Israel’s Parliament Dissolves, Sets 5th Election in 4 Years
Israel’s parliament voted Thursday to dissolve itself and send the country to the polls in November for the fifth time in less than four years.
Yair Lapid, Israel’s foreign minister and architect of the outgoing coalition government, will become the country’s caretaker prime minister just after midnight on Friday. He will be the 14th person to hold that office, taking over from Naftali Bennett, Israel’s shortest serving prime minister.
In a historical move, Benjamin Netanyahu was ousted from power after twelve years of rule. The coalition of ideologily different parties formed the government and it collapsed within a year. It also included an Arab faction.
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After many days of bickering among coalition and opposition lawmakers about the date for new elections, the motion was approved by 92 legislators.
On Nov. 1, new elections will take place.
It marks the formal conclusion of an experiment in political politics in Israel, in which eight parties across all spectrums tried to find common ground in the wake of long gridlock that saw the country hold four elections in two year.
The upcoming elections are an extension of Israel’s protracted political crisis, at the heart of which sits Netanyahu and his ongoing corruption trial. The four deadlocked elections in the previous three years were largely referendums on Netanyahu’s fitness to serve while facing charges of accepting bribes, fraud and breach of trust. Netanyahu denied all wrongdoing.
Lapid, who is an ex-talk-show host and now heads a centerleft party, will campaign to be caretaker pm to maintain Netanyahu’s job. This could happen as he receives President Joe Biden in the country next week.
Israeli media polls show Netanyahu and his allies winning seats. However, it remains to be seen if they will have sufficient votes to make the Knesset a majority of 61 members. Israel may go back to election if he or anyone else fails in this endeavor.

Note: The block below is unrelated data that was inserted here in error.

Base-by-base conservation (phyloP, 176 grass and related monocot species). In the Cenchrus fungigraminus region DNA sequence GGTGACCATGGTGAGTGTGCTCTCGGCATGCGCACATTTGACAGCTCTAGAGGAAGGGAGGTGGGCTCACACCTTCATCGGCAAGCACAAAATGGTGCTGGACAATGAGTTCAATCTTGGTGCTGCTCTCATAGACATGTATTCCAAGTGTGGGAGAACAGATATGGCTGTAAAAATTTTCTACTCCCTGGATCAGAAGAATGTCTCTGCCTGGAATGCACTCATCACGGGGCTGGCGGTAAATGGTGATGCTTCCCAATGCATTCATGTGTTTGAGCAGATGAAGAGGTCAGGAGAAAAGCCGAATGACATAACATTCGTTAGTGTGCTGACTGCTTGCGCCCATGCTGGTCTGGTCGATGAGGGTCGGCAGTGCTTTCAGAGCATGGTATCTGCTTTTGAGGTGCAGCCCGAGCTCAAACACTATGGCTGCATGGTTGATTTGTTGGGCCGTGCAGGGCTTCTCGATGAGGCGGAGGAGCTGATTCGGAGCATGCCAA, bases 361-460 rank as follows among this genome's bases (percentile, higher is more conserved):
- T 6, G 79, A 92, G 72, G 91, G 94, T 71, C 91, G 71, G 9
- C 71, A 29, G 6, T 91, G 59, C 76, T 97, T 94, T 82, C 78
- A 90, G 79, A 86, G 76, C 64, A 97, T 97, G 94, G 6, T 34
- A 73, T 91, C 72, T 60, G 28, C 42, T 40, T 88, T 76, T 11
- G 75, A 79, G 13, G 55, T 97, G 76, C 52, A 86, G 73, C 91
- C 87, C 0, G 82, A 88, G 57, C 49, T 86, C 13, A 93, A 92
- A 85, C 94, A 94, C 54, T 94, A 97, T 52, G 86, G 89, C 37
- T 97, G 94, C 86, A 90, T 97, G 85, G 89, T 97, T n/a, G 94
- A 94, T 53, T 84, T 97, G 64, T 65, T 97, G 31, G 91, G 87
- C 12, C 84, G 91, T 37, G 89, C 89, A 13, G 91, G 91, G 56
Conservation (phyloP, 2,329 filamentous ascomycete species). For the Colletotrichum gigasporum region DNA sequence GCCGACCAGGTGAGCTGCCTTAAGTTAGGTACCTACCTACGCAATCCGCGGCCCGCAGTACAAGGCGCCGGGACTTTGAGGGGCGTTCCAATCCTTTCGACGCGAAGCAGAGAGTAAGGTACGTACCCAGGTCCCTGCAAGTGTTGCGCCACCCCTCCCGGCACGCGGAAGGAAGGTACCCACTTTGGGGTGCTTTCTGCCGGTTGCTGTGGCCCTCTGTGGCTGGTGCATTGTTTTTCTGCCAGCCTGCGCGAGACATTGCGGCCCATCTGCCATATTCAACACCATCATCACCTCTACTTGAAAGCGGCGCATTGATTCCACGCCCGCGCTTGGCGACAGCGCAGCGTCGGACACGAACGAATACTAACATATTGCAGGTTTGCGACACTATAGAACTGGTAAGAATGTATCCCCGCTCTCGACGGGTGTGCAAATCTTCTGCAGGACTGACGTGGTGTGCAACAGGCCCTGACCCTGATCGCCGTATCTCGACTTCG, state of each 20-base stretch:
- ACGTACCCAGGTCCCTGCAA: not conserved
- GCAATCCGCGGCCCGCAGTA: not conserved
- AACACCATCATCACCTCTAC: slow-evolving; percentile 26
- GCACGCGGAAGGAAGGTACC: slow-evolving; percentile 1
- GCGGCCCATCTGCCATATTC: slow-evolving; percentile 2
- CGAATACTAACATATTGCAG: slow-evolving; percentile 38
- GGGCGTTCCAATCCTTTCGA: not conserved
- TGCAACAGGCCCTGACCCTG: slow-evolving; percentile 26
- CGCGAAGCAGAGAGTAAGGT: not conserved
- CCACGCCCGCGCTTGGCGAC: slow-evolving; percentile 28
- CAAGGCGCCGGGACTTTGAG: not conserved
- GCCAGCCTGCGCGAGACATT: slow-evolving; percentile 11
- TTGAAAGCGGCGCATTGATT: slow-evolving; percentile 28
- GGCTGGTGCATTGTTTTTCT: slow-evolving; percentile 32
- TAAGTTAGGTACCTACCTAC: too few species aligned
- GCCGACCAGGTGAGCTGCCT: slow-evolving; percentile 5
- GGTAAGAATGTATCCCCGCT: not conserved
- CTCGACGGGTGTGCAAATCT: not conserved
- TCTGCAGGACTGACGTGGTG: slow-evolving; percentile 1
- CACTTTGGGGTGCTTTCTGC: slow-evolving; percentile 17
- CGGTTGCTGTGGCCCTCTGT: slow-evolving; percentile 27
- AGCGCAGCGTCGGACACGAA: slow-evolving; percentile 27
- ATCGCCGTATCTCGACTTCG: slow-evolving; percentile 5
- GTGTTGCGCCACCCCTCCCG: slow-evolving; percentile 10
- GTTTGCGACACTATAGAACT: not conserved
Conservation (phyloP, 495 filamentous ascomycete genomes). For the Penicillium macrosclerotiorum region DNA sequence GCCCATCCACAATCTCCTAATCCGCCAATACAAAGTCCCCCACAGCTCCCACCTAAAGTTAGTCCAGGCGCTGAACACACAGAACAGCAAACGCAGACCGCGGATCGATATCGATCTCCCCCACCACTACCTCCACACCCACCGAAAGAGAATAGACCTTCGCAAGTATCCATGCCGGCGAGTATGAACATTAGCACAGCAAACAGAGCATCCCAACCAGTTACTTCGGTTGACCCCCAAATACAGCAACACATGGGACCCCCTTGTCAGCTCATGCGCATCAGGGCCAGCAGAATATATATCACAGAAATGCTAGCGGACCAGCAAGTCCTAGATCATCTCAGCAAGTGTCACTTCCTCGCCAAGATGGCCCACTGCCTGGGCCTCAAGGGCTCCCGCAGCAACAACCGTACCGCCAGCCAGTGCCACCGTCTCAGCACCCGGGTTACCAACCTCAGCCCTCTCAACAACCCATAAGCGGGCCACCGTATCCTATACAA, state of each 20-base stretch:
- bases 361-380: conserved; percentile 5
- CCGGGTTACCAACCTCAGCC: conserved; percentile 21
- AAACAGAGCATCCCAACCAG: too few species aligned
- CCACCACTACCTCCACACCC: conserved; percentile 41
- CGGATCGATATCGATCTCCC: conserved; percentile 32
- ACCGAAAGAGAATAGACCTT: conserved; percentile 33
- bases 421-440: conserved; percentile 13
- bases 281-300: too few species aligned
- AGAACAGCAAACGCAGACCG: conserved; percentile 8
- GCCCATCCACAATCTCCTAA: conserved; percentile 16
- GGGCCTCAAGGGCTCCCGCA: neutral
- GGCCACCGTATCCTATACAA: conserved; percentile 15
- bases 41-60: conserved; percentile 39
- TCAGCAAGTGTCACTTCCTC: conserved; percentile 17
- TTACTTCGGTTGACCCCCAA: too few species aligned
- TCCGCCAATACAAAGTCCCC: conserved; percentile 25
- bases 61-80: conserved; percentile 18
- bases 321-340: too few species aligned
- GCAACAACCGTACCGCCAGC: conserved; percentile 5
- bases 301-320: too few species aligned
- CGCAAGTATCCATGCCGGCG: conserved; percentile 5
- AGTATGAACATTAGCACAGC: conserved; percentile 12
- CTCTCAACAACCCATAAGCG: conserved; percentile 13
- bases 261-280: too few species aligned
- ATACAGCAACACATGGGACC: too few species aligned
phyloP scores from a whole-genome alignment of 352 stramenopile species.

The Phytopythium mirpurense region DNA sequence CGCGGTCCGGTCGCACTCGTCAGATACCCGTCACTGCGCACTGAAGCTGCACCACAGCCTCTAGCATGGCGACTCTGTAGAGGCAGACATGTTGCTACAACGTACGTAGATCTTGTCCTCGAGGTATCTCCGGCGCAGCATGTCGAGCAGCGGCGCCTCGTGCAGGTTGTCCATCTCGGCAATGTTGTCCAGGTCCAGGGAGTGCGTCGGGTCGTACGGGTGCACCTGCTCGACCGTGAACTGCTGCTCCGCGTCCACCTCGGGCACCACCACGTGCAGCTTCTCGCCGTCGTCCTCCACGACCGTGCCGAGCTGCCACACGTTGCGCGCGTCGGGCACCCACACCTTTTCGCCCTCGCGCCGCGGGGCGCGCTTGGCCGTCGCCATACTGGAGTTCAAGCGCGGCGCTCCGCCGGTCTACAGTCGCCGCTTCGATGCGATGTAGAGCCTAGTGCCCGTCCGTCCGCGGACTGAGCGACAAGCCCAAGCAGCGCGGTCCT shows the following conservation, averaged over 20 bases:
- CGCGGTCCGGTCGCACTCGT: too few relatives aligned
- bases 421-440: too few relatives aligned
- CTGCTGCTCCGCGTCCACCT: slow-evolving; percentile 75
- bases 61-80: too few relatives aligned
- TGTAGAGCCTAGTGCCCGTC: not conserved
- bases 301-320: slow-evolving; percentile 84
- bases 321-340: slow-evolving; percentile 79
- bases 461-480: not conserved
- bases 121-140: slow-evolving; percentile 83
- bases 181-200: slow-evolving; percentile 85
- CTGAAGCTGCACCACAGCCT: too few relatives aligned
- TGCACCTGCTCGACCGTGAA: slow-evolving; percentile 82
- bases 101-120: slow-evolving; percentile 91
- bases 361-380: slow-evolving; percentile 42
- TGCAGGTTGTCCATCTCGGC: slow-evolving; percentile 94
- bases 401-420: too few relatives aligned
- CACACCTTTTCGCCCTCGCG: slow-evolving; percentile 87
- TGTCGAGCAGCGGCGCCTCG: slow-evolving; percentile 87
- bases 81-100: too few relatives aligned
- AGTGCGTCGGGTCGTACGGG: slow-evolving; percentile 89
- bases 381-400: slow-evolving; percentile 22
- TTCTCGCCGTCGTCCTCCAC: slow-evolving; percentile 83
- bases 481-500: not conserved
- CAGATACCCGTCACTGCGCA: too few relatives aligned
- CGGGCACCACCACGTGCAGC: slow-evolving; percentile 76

Bennett declared Wednesday that he was taking a break and will not run in the forthcoming elections. His Yamina party was riven by infighting and splintered following the formation of the government last year as its members broke away in protest of what they considered Bennett’s excessive compromises to more liberal coalition allies.
An emergency law that protected the legal status of Jewish settlers within the occupied West Bank was not renewed by the government earlier in the month. This legislation is considered essential by most Israelis. Since the Knesset dissolution occurred before the close of the month the emergency law can be automatically renewed up to the formation of a government.
“They promised change, they spoke about healing, they tried an experiment, and the experiment failed,” Netanyahu said in an address to parliament ahead of the vote. “We are the only alternative: a strong, stable, responsible nationalist government.”
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By including an Arab party in its governing coalition, the outgoing coalition was the first ever to do so. Mansour Abbas, leader of the Islamist Ra’am faction, joined the coalition to secure better services and more government funding for Israel’s Arab minority, which makes up some 20% of the population.
Netanyahu and his associates accused the coalition members of being partners with terrorist sympathizers, despite the fact that he was reportedly also interested in the party following the previous elections.
Israel’s Arab citizens face widespread discrimination and are seen by many Jewish Israelis as a fifth column because they have close family ties to Palestinians in the occupied West Bank and Gaza, and largely support their struggle for independence.
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